Cummins calls this year’s celebration on May 7, now in its third consecutive year, “a historic first” because, even though the event is exclusively for members of Congress, churches around the world will be able to watch on a global webcast and join in offering prayers for our nations and its leaders.
The event will be broadcast globally by the Daystar Television Network, with World Net Daily Films and CBN News providing the satellite feed from Statuary Hall.
Churches can register online to host the webcast during their Wednesday midweek services at “Washington: A Man of Prayer.”
“Washington: A Man of Prayer, 2014″ will be hosted by Rep. Michele Bachmann, R-Minn., and emceed by former Gov. Mike Huckabee, R-Ark.
Attendees include Sens. Ted Cruz, R-Texas, Mike Lee, R-Utah, Ron Johnson, R-Wisc., and Reps. Louie Gohmert,R-Texas, Steve King, R-Iowa, Steve Stockman, R-Texas, Mike McIntyre, D-N.C.,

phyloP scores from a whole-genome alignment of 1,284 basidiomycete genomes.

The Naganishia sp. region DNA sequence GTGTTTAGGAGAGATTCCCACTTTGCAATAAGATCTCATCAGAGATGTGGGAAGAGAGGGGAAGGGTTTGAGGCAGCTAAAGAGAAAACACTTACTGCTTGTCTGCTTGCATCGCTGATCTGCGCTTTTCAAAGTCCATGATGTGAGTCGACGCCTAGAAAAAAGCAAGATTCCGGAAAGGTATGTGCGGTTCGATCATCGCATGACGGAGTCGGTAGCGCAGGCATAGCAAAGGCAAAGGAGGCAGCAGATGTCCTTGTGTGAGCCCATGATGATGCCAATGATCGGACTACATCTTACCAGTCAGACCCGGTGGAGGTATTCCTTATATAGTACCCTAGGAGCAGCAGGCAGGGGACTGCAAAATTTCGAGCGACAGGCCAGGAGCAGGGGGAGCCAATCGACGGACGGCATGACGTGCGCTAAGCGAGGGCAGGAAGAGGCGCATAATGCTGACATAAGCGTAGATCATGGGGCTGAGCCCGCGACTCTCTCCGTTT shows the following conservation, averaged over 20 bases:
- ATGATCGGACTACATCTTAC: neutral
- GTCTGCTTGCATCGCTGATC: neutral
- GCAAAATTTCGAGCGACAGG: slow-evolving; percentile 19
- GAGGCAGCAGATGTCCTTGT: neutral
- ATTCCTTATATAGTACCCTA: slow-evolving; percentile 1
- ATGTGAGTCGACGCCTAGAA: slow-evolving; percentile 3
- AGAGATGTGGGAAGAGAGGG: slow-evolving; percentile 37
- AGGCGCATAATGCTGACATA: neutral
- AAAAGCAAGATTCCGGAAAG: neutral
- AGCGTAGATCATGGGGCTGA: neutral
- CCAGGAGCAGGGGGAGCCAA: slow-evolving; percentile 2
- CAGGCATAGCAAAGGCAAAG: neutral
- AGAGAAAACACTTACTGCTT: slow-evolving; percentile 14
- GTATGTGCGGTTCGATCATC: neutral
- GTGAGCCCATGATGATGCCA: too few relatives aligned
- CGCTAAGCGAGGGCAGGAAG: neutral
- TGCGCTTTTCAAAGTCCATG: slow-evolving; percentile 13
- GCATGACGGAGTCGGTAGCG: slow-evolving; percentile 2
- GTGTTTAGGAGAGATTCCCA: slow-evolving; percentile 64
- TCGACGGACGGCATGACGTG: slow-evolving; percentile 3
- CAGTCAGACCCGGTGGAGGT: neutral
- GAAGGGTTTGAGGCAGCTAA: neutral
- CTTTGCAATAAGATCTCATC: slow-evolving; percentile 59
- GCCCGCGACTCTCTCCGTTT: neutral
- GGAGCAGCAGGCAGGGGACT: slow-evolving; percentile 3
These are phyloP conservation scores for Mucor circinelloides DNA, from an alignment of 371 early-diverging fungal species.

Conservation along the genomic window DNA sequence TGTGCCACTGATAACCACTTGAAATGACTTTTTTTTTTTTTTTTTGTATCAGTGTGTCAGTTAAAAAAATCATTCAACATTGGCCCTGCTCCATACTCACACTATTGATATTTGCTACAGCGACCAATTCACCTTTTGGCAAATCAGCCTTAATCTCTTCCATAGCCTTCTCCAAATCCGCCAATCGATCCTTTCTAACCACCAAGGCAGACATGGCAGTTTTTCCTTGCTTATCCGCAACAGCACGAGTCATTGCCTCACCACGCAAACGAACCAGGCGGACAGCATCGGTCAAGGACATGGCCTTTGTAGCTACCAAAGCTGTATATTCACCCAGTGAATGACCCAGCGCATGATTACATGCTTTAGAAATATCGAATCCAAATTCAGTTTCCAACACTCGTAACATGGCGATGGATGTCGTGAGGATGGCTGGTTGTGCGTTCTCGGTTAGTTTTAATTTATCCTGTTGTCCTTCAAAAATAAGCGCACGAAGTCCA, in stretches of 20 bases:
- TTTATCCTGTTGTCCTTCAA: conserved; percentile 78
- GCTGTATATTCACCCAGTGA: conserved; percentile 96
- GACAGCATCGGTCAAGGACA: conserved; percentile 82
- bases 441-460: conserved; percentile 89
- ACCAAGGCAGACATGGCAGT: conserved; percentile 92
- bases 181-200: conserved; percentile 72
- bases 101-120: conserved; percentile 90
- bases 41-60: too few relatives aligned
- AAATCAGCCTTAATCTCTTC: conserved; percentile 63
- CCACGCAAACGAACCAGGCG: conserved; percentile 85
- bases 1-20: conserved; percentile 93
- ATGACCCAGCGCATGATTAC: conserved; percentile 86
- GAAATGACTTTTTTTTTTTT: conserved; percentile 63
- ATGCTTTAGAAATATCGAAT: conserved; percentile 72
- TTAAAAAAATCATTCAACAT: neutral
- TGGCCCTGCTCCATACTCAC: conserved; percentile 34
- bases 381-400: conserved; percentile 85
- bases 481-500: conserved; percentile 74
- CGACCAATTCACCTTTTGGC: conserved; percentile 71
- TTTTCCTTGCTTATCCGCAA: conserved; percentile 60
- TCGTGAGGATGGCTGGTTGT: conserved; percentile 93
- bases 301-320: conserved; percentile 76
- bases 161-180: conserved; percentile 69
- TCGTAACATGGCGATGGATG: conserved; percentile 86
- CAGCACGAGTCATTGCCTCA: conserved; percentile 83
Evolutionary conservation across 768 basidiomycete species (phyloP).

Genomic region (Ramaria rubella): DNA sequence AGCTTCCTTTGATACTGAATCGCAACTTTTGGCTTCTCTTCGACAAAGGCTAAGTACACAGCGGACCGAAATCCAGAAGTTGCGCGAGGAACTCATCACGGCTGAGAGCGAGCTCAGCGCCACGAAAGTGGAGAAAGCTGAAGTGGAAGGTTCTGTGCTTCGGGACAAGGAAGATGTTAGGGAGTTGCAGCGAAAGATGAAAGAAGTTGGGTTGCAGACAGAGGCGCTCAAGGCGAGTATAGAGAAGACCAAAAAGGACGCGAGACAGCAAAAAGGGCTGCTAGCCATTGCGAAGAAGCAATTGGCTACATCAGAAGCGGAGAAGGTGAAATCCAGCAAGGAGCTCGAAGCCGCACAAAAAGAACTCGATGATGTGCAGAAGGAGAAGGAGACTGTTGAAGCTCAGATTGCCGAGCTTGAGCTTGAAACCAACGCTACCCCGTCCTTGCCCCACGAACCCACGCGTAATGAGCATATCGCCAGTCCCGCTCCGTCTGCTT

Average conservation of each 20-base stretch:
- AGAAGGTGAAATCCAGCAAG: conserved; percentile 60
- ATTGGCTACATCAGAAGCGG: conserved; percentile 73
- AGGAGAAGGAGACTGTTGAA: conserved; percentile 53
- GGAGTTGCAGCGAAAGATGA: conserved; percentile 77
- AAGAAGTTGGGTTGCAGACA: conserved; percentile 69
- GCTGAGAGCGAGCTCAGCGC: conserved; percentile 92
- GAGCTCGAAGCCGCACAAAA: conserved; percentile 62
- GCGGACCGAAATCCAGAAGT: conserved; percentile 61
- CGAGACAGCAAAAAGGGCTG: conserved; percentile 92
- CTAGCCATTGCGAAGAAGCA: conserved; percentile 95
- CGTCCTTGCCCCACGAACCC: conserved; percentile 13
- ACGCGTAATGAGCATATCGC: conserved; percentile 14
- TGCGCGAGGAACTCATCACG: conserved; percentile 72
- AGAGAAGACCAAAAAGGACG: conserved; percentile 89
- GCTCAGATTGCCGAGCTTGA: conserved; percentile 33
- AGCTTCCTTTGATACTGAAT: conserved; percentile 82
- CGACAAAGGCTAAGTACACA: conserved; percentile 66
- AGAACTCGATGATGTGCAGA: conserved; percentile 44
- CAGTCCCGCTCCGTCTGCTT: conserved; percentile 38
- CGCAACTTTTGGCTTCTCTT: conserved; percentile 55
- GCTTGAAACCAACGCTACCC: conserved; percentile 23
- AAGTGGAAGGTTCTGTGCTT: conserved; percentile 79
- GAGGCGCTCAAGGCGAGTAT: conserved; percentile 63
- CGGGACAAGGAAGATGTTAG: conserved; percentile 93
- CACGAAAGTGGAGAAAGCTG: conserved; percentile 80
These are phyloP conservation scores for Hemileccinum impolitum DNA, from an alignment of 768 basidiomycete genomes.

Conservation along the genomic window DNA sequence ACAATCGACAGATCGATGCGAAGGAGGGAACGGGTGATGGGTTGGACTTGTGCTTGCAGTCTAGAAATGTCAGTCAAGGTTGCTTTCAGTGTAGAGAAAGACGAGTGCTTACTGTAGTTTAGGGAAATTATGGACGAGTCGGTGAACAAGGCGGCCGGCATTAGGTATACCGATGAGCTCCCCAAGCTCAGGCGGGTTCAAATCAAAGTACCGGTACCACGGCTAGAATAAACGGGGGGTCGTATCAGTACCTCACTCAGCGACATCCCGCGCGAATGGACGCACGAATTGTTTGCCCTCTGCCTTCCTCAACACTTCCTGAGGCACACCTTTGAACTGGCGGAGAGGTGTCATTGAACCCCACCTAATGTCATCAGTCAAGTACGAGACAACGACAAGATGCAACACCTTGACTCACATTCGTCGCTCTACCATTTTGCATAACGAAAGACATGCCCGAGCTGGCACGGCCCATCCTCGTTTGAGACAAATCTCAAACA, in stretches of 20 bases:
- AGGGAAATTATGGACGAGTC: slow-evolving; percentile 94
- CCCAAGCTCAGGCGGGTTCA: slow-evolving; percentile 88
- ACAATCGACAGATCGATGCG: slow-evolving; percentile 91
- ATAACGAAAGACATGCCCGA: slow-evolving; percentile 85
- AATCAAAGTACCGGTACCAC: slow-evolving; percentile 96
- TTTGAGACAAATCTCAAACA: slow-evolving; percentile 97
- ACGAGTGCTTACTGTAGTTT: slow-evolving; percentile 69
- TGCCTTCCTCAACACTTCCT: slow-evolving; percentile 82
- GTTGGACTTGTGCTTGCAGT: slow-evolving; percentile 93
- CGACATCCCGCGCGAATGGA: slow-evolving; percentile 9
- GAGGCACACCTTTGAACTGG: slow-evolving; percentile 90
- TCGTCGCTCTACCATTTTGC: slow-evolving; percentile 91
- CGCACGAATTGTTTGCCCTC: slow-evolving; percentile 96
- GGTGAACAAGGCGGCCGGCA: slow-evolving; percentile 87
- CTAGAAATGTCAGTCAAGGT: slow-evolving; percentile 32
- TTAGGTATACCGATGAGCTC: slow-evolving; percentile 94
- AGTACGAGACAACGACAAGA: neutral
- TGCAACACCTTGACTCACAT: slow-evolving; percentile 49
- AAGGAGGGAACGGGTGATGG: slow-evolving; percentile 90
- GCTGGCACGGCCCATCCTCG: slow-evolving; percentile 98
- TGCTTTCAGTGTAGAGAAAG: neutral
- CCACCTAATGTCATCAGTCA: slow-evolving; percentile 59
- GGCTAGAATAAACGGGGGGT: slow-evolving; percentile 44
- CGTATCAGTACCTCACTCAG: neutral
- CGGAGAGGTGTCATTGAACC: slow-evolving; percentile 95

Kristi Noem, R-S.D., Corrine Brown, D-Fla., Tim Huelskamp, R-Kan., Jeff Miller, R-Fla., Diane Black, R-Tenn. Steve Womack, R-Ark., and Chris Stewart, R-Utah, Jim Bridenstine R-Okla., John Mica R-Fla., and others will be in attendance.
As a bipartisan event, invitations have been sent to all 535 members of the 113th Congress.
Chaplains of the House and Senate, Fr. Patrick Conroy and the Rev. Barry Black will also participate. The United States Marine Band will also perform.
Christian leaders participating include the program director for the event, Dr. Jim Garlow, as well as Bishop Harry Jackson Jr., Dr. Robert Jeffress, Phyllis Schlafly, Rabbi Jonathan Cahn, Star Parker, Penny Nance, Dr. Peter Lillback, Bill Federer, Bishop Angel Nunez, Rosemary Schindler Garlow, Charmaine Yoest, Sergio De La Mora, Tony Perkins, Samuel Rodriguez and Rafael Cruz (father of Sen. Ted Cruz.)
Downloadable promotional materials are available “Washington: A Man of Prayer” website. Also, free school curriculum (K-12) on the historical events surrounding the inauguration of President George Washington has been provided by The Brook Hill School of Bullard, Texas.
WND will run a preview piece on “Washington: A Man of Prayer, 2014″ every week during the 10 weeks leading up to the event on May 7.
See a clip of Cahn speaking during last year’s events:
Follow Garth Kant on Twitter @DCgarth.